Contemplation, Meditation, and Samadhi

This essay comes in response to feedback on my essay (13th December 2015) entitled “Sikhs and Meditation”. It was noted that I left elements unexplained, shrouded in ambiguity. Indeed, this was deliberate because field workers at my level are constrained in terms of what they are permitted to divulge.

Field workers with my level of responsibility are tasked with aiding the development of a seeker’s inner awakening, and we do by giving indications and pointers. Seldom do we impart precise instructions. The reason for this is that we may only operate within set parameters, and to overstep our boundaries is to invite demotion – no questions asked – by those charged with examining our conduct and the content of our guidance, who may do so under disguise as seekers themselves.

So if I was vague in “Sikh and Meditation” it was intentional.

Part of the reason why those at my level are policed arises from the discrepancy between what we see and what you see. We have, at times, unparalleled access to memories encased within creation which you would normally reference as past, present and future. That which you call the future, you perceive as unfathomable, unpredictable, unformed, shrouded in unknowability though hovering like a cloud on the horizon, subject to change and react to any given stimulus.

To speak of the future is, in your conception of things, to embody unreliability. But once the future has come to pass and shifts into the category of the real, whether of past or present, you can see that which we at my level already know. Namely, the future is a precipitate of all that has happened and is happening, and more so it is implicated in – and a co-determinant of – that which forms the past and the present.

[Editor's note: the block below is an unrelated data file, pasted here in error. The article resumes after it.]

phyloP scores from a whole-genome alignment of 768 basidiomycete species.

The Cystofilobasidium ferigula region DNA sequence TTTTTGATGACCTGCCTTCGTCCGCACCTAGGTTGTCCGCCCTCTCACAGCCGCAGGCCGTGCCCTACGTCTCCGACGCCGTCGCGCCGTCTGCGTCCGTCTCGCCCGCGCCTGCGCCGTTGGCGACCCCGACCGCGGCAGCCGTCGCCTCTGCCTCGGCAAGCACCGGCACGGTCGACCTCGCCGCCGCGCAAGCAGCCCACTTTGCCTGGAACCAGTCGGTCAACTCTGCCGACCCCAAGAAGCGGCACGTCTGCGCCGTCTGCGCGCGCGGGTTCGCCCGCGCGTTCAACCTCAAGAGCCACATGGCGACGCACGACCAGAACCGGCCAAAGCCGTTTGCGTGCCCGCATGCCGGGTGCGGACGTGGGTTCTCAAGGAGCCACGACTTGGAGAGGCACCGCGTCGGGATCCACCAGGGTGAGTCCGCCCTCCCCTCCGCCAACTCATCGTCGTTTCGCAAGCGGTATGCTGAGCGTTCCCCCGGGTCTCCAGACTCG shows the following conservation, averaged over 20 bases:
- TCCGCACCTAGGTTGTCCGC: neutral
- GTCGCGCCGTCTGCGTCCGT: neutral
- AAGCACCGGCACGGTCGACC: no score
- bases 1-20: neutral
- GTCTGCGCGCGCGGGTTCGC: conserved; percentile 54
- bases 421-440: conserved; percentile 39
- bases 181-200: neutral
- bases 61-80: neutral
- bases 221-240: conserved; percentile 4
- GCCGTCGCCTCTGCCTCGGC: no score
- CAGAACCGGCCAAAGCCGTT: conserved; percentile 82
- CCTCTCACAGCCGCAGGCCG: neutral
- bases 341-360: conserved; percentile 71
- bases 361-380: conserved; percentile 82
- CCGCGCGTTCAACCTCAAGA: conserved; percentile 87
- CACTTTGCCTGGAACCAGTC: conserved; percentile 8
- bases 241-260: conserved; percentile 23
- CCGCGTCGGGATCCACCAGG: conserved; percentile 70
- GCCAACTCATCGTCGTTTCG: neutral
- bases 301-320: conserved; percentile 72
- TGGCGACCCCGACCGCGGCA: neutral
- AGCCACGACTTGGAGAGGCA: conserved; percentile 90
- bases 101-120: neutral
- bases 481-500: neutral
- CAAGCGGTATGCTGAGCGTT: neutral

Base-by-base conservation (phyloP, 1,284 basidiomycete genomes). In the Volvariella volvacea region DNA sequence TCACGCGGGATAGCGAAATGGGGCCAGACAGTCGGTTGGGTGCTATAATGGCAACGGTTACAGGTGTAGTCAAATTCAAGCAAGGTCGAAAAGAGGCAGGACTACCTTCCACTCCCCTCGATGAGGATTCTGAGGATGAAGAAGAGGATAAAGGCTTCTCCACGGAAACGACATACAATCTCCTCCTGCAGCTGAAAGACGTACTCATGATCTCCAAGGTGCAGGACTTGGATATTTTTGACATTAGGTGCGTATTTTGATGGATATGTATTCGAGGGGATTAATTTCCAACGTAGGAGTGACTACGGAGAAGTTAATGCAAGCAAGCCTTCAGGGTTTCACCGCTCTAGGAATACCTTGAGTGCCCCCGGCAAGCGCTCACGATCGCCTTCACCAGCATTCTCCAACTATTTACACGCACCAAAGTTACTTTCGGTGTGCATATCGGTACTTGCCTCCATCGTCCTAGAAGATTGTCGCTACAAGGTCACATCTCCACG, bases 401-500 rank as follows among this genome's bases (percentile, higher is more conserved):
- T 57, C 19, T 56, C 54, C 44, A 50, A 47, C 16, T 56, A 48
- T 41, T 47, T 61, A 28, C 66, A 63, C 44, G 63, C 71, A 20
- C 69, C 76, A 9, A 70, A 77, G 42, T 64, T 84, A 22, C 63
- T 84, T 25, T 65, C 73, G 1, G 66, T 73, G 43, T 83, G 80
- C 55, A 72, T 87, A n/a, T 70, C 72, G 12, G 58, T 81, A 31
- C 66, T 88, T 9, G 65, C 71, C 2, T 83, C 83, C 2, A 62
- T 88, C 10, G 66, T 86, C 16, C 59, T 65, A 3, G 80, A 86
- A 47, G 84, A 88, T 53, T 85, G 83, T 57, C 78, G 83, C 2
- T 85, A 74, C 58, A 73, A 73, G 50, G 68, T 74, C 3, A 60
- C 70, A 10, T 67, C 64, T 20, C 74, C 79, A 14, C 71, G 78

The future is not awaiting expression or fulfillment, it has already expressed and fulfilled itself.

To put it simply, the future is not a state of becoming. It has become.

The interaction and the co-existence of past, present and future (to use the categories with which you are most acquainted) is a cornerstone of Sikhism and of Vedanta philosophy. We address the pool of interactive awareness of past, present and future – that which you imagine as distinct temporalities bound by a relationship of teleology and process – as the Akashi Records.

The Akashi Records posit that past, present and future are encompassed within the frame of creation and non-creation, which contrary to the way you understand them are not distinct but are a particular kind of singularity.

We might say the same about the concepts of beginning and end – these have to be seen as a process of movement from one to the other, yet like past, present and future, like creation and non-creation, they are in fact one and the same. Beginning and end are simultaneously themselves and each other.